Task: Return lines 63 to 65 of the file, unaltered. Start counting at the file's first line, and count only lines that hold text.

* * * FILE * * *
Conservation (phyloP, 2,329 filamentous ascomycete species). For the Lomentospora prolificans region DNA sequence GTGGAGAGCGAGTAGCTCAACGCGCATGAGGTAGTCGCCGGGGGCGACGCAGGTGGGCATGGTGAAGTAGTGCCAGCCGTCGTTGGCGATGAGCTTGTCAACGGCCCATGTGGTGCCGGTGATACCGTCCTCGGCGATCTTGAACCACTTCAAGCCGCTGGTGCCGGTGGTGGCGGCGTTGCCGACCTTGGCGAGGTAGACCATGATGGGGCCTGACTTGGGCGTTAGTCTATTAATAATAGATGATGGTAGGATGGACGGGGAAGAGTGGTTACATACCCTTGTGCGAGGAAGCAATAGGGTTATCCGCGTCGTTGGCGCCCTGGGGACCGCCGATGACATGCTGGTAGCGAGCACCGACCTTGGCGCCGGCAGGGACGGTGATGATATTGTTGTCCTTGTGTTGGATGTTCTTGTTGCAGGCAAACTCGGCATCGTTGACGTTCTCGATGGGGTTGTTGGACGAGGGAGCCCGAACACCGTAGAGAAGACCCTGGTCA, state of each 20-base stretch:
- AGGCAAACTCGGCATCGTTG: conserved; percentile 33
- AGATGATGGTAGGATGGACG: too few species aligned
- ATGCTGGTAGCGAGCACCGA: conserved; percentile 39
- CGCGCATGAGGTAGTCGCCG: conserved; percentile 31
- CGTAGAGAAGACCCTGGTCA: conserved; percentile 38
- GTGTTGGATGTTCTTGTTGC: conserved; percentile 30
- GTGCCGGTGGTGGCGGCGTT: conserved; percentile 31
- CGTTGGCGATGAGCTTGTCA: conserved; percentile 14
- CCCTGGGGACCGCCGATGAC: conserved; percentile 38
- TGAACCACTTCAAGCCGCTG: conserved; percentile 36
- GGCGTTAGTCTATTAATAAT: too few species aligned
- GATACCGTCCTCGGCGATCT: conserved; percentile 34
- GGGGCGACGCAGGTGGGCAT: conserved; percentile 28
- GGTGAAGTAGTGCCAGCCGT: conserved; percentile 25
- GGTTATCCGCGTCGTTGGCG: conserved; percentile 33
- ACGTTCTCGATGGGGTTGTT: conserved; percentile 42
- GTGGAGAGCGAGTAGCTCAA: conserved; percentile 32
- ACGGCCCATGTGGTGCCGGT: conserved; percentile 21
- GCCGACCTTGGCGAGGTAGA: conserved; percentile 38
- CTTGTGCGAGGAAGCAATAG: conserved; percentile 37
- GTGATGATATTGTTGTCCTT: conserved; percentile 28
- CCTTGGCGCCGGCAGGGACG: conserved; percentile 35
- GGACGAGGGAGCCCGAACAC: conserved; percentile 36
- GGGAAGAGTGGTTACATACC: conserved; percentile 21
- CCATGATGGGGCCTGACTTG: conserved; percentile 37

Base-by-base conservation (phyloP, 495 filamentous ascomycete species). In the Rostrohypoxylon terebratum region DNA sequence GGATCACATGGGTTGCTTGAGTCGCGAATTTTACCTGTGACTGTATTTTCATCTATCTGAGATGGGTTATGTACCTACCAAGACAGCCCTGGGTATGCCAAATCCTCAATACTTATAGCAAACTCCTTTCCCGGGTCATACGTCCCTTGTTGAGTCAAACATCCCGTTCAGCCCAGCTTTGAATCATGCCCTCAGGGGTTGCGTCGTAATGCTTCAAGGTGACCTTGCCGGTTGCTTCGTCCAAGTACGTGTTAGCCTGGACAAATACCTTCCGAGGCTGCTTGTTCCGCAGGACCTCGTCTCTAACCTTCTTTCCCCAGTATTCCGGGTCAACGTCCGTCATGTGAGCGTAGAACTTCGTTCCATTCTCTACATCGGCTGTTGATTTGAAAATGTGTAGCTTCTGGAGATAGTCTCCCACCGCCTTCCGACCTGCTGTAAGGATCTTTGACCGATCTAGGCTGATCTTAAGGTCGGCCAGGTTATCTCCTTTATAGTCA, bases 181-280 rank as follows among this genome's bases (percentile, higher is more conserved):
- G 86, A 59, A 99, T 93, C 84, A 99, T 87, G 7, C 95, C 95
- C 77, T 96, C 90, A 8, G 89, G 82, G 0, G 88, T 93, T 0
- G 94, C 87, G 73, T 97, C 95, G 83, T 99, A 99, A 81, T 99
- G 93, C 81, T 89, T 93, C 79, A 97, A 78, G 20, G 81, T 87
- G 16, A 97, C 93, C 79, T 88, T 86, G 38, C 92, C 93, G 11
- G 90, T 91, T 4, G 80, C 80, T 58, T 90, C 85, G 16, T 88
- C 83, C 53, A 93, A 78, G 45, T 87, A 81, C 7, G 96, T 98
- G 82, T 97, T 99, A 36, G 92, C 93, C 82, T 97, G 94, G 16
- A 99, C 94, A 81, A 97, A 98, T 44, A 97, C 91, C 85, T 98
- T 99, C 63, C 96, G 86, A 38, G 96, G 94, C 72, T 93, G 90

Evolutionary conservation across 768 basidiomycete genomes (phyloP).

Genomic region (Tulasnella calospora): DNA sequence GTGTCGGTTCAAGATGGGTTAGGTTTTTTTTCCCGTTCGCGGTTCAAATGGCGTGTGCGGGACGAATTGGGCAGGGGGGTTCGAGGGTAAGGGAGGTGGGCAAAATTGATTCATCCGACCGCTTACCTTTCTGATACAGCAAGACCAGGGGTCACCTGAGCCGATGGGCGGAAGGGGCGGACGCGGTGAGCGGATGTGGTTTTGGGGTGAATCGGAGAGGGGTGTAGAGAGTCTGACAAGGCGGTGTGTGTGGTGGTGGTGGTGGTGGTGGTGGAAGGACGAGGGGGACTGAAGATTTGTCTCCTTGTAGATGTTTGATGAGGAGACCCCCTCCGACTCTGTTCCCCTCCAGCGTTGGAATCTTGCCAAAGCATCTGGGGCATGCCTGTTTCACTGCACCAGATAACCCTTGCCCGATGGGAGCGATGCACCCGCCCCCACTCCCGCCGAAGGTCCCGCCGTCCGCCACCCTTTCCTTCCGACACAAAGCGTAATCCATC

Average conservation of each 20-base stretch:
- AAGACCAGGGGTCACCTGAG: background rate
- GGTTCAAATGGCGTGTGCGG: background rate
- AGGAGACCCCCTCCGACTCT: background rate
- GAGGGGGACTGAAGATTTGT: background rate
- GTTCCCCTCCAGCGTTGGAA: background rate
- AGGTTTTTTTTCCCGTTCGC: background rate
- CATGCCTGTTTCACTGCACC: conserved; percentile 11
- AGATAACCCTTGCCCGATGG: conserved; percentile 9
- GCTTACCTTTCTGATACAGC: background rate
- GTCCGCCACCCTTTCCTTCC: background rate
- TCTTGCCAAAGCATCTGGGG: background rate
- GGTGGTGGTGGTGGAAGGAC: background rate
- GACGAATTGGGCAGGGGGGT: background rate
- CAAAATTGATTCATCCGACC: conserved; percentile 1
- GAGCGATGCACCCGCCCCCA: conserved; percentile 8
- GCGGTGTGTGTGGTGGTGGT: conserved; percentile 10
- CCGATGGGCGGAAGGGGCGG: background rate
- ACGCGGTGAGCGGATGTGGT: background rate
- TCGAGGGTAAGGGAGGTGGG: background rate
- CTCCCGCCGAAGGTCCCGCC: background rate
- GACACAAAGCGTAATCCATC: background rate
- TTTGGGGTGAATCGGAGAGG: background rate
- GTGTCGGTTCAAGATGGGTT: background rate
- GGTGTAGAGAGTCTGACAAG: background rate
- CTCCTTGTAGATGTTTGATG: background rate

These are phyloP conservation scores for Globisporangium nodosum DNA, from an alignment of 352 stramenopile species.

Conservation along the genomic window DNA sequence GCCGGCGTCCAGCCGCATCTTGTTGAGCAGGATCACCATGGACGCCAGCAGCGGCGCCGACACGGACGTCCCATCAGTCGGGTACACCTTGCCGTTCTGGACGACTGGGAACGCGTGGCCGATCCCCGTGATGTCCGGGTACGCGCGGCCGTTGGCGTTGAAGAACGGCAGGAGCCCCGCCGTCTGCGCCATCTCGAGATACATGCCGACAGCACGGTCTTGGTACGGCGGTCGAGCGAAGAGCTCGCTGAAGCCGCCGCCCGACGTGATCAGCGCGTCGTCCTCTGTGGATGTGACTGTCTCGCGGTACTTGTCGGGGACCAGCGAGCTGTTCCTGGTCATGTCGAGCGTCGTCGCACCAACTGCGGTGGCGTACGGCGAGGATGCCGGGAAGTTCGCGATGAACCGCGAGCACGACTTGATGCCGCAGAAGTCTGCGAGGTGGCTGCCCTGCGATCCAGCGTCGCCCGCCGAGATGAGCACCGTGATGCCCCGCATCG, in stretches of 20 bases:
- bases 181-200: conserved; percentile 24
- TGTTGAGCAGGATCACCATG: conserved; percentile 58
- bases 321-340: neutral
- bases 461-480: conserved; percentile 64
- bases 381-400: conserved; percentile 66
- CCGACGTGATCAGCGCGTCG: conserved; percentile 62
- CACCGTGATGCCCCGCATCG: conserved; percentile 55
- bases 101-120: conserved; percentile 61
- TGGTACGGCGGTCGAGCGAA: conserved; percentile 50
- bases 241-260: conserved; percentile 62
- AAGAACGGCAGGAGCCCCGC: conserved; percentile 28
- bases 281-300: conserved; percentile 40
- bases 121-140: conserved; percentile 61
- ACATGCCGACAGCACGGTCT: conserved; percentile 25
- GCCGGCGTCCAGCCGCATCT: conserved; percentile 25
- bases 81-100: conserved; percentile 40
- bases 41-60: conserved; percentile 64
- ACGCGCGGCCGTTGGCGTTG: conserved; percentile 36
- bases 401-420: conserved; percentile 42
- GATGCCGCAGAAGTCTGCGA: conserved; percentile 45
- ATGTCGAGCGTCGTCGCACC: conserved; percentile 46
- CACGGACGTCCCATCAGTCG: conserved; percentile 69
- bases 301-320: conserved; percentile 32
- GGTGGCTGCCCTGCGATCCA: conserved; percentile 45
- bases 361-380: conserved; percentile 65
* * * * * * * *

- GTGTCGGTTCAAGATGGGTT: background rate
- GGTGTAGAGAGTCTGACAAG: background rate
- CTCCTTGTAGATGTTTGATG: background rate